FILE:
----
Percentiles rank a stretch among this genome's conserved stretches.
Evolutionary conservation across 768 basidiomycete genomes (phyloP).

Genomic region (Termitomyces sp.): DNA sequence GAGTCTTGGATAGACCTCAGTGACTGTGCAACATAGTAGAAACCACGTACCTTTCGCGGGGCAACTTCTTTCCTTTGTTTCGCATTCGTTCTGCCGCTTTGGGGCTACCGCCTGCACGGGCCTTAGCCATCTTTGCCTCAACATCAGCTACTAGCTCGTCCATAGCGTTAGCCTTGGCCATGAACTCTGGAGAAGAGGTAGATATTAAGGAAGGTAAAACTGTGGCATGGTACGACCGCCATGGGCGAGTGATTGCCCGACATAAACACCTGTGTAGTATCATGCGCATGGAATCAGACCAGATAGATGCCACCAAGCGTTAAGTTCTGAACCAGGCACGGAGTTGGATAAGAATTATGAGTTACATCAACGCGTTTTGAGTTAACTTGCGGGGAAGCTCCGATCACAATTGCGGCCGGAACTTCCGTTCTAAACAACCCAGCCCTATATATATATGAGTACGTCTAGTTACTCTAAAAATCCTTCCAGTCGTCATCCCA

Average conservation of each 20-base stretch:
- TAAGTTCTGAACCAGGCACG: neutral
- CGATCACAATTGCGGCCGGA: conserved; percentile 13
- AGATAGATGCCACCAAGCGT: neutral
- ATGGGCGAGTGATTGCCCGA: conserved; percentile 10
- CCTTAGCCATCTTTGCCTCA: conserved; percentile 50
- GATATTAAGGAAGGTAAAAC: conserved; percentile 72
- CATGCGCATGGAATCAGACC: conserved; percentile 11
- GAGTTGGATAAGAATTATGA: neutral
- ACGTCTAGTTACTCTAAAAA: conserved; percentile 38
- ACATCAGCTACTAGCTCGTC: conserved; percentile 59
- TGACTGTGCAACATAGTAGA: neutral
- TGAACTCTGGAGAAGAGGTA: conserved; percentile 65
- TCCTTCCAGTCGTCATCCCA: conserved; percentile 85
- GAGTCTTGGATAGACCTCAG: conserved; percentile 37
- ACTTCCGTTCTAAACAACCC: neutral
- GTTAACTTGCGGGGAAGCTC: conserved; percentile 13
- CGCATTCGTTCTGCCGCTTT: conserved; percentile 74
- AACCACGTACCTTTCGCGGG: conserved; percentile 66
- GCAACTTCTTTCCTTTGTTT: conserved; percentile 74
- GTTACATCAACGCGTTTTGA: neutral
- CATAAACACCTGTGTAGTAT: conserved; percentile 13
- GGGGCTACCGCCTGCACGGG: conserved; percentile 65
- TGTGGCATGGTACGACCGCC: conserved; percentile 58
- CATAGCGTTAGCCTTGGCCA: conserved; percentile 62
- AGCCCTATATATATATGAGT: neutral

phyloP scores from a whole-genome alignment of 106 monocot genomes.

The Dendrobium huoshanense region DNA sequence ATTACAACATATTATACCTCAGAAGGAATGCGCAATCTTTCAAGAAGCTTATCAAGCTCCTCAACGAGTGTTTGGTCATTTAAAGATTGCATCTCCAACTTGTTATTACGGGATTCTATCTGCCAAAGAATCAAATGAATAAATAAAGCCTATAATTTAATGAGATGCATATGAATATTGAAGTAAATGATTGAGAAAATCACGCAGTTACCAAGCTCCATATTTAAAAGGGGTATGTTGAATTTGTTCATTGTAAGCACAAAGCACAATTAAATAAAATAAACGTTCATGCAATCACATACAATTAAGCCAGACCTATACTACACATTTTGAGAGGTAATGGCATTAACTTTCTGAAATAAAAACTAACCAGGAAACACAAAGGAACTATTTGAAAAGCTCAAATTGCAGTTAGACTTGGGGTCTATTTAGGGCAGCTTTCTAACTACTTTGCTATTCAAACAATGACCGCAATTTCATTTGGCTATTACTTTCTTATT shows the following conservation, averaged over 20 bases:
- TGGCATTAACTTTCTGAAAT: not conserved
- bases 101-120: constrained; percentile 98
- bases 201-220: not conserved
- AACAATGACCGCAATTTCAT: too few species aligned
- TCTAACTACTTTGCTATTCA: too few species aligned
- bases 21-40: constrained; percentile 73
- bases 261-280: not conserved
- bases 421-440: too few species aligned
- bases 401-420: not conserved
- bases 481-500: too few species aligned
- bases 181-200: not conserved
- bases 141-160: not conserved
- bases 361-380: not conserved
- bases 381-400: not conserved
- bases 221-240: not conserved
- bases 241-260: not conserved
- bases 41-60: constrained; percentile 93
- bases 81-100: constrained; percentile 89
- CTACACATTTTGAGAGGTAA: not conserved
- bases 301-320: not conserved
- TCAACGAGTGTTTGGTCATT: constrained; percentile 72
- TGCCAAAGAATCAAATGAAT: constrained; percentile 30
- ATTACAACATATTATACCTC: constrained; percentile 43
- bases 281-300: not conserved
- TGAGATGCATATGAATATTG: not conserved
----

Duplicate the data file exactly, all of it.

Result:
Percentiles rank a stretch among this genome's conserved stretches.
Evolutionary conservation across 768 basidiomycete genomes (phyloP).

Genomic region (Termitomyces sp.): DNA sequence GAGTCTTGGATAGACCTCAGTGACTGTGCAACATAGTAGAAACCACGTACCTTTCGCGGGGCAACTTCTTTCCTTTGTTTCGCATTCGTTCTGCCGCTTTGGGGCTACCGCCTGCACGGGCCTTAGCCATCTTTGCCTCAACATCAGCTACTAGCTCGTCCATAGCGTTAGCCTTGGCCATGAACTCTGGAGAAGAGGTAGATATTAAGGAAGGTAAAACTGTGGCATGGTACGACCGCCATGGGCGAGTGATTGCCCGACATAAACACCTGTGTAGTATCATGCGCATGGAATCAGACCAGATAGATGCCACCAAGCGTTAAGTTCTGAACCAGGCACGGAGTTGGATAAGAATTATGAGTTACATCAACGCGTTTTGAGTTAACTTGCGGGGAAGCTCCGATCACAATTGCGGCCGGAACTTCCGTTCTAAACAACCCAGCCCTATATATATATGAGTACGTCTAGTTACTCTAAAAATCCTTCCAGTCGTCATCCCA

Average conservation of each 20-base stretch:
- TAAGTTCTGAACCAGGCACG: neutral
- CGATCACAATTGCGGCCGGA: conserved; percentile 13
- AGATAGATGCCACCAAGCGT: neutral
- ATGGGCGAGTGATTGCCCGA: conserved; percentile 10
- CCTTAGCCATCTTTGCCTCA: conserved; percentile 50
- GATATTAAGGAAGGTAAAAC: conserved; percentile 72
- CATGCGCATGGAATCAGACC: conserved; percentile 11
- GAGTTGGATAAGAATTATGA: neutral
- ACGTCTAGTTACTCTAAAAA: conserved; percentile 38
- ACATCAGCTACTAGCTCGTC: conserved; percentile 59
- TGACTGTGCAACATAGTAGA: neutral
- TGAACTCTGGAGAAGAGGTA: conserved; percentile 65
- TCCTTCCAGTCGTCATCCCA: conserved; percentile 85
- GAGTCTTGGATAGACCTCAG: conserved; percentile 37
- ACTTCCGTTCTAAACAACCC: neutral
- GTTAACTTGCGGGGAAGCTC: conserved; percentile 13
- CGCATTCGTTCTGCCGCTTT: conserved; percentile 74
- AACCACGTACCTTTCGCGGG: conserved; percentile 66
- GCAACTTCTTTCCTTTGTTT: conserved; percentile 74
- GTTACATCAACGCGTTTTGA: neutral
- CATAAACACCTGTGTAGTAT: conserved; percentile 13
- GGGGCTACCGCCTGCACGGG: conserved; percentile 65
- TGTGGCATGGTACGACCGCC: conserved; percentile 58
- CATAGCGTTAGCCTTGGCCA: conserved; percentile 62
- AGCCCTATATATATATGAGT: neutral

phyloP scores from a whole-genome alignment of 106 monocot genomes.

The Dendrobium huoshanense region DNA sequence ATTACAACATATTATACCTCAGAAGGAATGCGCAATCTTTCAAGAAGCTTATCAAGCTCCTCAACGAGTGTTTGGTCATTTAAAGATTGCATCTCCAACTTGTTATTACGGGATTCTATCTGCCAAAGAATCAAATGAATAAATAAAGCCTATAATTTAATGAGATGCATATGAATATTGAAGTAAATGATTGAGAAAATCACGCAGTTACCAAGCTCCATATTTAAAAGGGGTATGTTGAATTTGTTCATTGTAAGCACAAAGCACAATTAAATAAAATAAACGTTCATGCAATCACATACAATTAAGCCAGACCTATACTACACATTTTGAGAGGTAATGGCATTAACTTTCTGAAATAAAAACTAACCAGGAAACACAAAGGAACTATTTGAAAAGCTCAAATTGCAGTTAGACTTGGGGTCTATTTAGGGCAGCTTTCTAACTACTTTGCTATTCAAACAATGACCGCAATTTCATTTGGCTATTACTTTCTTATT shows the following conservation, averaged over 20 bases:
- TGGCATTAACTTTCTGAAAT: not conserved
- bases 101-120: constrained; percentile 98
- bases 201-220: not conserved
- AACAATGACCGCAATTTCAT: too few species aligned
- TCTAACTACTTTGCTATTCA: too few species aligned
- bases 21-40: constrained; percentile 73
- bases 261-280: not conserved
- bases 421-440: too few species aligned
- bases 401-420: not conserved
- bases 481-500: too few species aligned
- bases 181-200: not conserved
- bases 141-160: not conserved
- bases 361-380: not conserved
- bases 381-400: not conserved
- bases 221-240: not conserved
- bases 241-260: not conserved
- bases 41-60: constrained; percentile 93
- bases 81-100: constrained; percentile 89
- CTACACATTTTGAGAGGTAA: not conserved
- bases 301-320: not conserved
- TCAACGAGTGTTTGGTCATT: constrained; percentile 72
- TGCCAAAGAATCAAATGAAT: constrained; percentile 30
- ATTACAACATATTATACCTC: constrained; percentile 43
- bases 281-300: not conserved
- TGAGATGCATATGAATATTG: not conserved